Have £2,000? Here are 2 investment trusts you might regret not buying

Rupert Hargreaves looks at two investment trusts focused on the world’s fastest-growing economy.

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If you have £2,000 to invest, I think putting your money to work in Asia, the fastest growing economic region in the world could be a lucrative decision. 

However, with over 3,000 companies listed in India alone, investing in the region is best left to the professionals. With that in mind, here are two top performing Asia-focused investment trusts that I believe are worth your money today. 

Top-performer 

The Schroder Asia Pacific Fund (LSE: SDP) is one of the most recommended Asia-focused (ex-Japan) investment trusts listed in London today. Assets of the trust are spread throughout the region. 31% of assets are invested in China, 20% in Hong Kong, 17% in South Korea and 22% split between Taiwan and India. The remainder is invested in smaller Asian economies. 

Schroder’s largest holding is Taiwan Semiconductor Manufacturing, the world’s largest dedicated independent semiconductor foundry, which has seen sales nearly double since 2013 thanks to the booming global tech market. Other significant holdings include Chinese tech giants Alibaba and Tencent, both rivals to the Western world’s Amazon and Google

Well-timed bets on Aisa’s fastest-growing tech companies have helped the Schroder’s fund churn out a 91% return for investors over the past five years. This performance actually understates the real return because at the time of writing the trust is trading at a discount to net asset value (NAV) of 10.6%. 

The annual operating charge for the fund is 1% and it yields 1.3%. 

China-focus 

In comparison to Schroder, the Pacific Horizon (LSE: PHI) investment trust has a much higher exposure to China. Around 12% of the firm’s assets are invested in Alibaba and Tencent, compared to 10% for its peer fund. Other top China holdings include JD.Com, Geely Automobile Holdings and Ping An Insurance

The extra China exposure has undoubtedly paid off for the firm in recent years. Over the past five years, the investment trust has produced a return for shareholders of 116%, excluding dividends. And I think this is just a taste of things to come. Alibaba and Tencent are two of China’s largest and most successful tech companies, both are spending billions to grow their businesses and expand further, both across China and the rest of the world. 

The one downside of this investment compared to Schroder is that it is slightly more expensive, and lacks a dividend yield.  The annual operating charge is 1.07%, and the trust currently trades at a 1.8% discount to NAV.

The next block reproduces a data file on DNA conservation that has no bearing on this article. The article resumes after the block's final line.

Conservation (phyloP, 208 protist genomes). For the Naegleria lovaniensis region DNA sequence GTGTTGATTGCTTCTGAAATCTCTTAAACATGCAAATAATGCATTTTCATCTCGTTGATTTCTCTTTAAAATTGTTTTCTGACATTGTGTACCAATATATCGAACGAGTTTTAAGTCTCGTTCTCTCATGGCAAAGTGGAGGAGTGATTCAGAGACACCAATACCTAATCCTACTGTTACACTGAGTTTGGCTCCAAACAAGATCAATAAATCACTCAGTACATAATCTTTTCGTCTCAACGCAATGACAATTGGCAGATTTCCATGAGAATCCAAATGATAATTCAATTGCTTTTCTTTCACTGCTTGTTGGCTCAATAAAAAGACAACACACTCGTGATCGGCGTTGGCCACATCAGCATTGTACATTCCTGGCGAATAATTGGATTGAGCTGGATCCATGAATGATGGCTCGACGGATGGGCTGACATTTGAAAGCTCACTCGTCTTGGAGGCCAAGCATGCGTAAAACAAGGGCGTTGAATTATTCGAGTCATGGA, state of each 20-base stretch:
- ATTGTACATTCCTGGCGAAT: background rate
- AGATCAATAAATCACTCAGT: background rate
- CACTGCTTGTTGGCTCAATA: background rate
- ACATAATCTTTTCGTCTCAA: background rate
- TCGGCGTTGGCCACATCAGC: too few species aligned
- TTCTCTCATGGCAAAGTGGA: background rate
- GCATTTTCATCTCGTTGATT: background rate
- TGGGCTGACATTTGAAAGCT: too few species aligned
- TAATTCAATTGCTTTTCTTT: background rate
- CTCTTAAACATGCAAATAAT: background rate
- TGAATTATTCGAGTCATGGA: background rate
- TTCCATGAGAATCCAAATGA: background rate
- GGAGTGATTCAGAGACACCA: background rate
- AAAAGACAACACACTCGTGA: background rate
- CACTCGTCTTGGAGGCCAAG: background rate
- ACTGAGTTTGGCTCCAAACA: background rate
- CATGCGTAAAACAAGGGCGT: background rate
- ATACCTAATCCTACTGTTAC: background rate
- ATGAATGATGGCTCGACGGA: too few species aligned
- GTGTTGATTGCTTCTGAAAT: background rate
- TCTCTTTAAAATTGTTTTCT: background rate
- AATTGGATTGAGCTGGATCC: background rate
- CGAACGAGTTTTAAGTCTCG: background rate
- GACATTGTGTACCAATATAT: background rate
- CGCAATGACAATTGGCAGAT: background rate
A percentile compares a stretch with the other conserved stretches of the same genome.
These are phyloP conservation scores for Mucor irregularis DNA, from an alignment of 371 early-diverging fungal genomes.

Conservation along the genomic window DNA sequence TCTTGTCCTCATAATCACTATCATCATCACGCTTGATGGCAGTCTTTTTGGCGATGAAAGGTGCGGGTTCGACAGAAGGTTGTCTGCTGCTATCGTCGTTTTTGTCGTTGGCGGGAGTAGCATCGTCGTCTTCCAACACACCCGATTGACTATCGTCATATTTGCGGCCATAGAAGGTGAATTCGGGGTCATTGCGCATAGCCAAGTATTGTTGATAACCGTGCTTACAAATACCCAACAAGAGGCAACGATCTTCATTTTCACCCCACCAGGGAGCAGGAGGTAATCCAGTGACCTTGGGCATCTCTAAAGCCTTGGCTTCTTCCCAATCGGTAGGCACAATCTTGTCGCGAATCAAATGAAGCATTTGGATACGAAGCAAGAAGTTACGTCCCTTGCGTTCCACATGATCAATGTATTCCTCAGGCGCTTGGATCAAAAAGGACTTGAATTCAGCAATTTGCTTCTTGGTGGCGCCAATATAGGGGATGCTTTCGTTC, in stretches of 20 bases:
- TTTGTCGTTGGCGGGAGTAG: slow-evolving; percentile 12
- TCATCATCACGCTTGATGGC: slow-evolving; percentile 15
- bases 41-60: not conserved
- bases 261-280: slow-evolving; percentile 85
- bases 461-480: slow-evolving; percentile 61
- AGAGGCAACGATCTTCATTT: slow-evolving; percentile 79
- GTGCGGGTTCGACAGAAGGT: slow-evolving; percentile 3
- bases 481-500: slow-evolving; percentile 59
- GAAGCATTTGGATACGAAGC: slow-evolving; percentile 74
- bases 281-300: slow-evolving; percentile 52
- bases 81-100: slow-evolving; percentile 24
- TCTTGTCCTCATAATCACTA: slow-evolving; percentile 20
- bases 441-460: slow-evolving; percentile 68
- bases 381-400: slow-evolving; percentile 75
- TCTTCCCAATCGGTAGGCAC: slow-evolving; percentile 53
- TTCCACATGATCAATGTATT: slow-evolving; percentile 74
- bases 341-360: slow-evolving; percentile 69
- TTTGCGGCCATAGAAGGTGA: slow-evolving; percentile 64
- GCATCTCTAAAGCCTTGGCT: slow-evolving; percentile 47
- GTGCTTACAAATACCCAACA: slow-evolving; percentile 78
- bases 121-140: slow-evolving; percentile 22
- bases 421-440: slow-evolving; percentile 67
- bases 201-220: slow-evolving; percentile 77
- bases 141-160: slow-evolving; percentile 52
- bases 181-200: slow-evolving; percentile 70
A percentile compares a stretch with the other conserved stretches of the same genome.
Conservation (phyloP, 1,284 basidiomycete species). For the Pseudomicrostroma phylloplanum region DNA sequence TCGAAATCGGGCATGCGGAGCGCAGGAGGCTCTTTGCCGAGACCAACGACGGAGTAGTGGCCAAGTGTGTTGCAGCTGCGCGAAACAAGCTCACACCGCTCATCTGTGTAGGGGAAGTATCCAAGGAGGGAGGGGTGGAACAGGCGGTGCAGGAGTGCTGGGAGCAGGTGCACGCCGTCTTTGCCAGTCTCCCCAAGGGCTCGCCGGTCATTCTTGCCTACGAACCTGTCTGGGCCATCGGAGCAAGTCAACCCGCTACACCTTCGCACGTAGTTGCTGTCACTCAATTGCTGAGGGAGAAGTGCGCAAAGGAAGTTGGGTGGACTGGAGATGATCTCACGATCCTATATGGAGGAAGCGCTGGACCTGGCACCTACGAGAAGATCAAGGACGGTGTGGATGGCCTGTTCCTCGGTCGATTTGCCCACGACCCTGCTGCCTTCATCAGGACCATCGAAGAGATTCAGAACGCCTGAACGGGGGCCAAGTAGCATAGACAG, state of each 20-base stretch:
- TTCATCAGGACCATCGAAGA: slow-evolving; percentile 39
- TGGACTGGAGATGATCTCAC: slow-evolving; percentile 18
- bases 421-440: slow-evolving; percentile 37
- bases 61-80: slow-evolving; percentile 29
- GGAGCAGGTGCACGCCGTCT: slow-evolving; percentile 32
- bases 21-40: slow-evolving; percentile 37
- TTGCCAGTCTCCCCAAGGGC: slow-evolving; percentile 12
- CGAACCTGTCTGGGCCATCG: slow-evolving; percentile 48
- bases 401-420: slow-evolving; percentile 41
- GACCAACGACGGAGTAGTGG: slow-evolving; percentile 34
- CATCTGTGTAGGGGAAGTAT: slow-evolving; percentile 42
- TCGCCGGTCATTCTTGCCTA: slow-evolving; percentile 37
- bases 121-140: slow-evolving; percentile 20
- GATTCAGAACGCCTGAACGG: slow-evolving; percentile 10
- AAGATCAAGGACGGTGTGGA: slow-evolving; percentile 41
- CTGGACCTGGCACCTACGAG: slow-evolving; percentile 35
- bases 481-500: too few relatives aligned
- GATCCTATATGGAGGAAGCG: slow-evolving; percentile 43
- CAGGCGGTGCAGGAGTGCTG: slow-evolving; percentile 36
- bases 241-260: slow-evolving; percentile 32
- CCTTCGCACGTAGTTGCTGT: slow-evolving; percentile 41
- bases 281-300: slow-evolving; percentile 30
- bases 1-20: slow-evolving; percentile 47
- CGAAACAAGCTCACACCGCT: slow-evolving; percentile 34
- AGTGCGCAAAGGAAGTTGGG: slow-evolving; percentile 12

So, if you’re looking for an undervalued bet on Asia’s economic growth, Schroder might be the better buy. Nevertheless, I’m positive about the outlook for both of these trusts. 

Asia comprises a full 30% of the world’s land area with 60% of the world’s current population. It is estimated that the population of both China and India will surpass 1.5bn by 2022, presenting companies with a vast market of mostly young consumers. 

Against this backdrop, I reckon these regions could be the best place to invest for the next decade. Both Pacific Horizon and Schroder Asia Pacific can help you gain this exposure without having to take on too much risk. 

Should you invest, the value of your investment may rise or fall and your capital is at risk. Before investing, your individual circumstances should be assessed. Consider taking independent financial advice.

Rupert Hargreaves owns no share mentioned. John Mackey, CEO of Whole Foods Market, an Amazon subsidiary, is a member of The Motley Fool’s board of directors. Suzanne Frey, an executive at Alphabet, is a member of The Motley Fool’s board of directors. The Motley Fool UK owns shares of and has recommended Alphabet (A shares) and Amazon. Views expressed on the companies mentioned in this article are those of the writer and therefore may differ from the official recommendations we make in our subscription services such as Share Advisor, Hidden Winners and Pro. Here at The Motley Fool we believe that considering a diverse range of insights makes us better investors.

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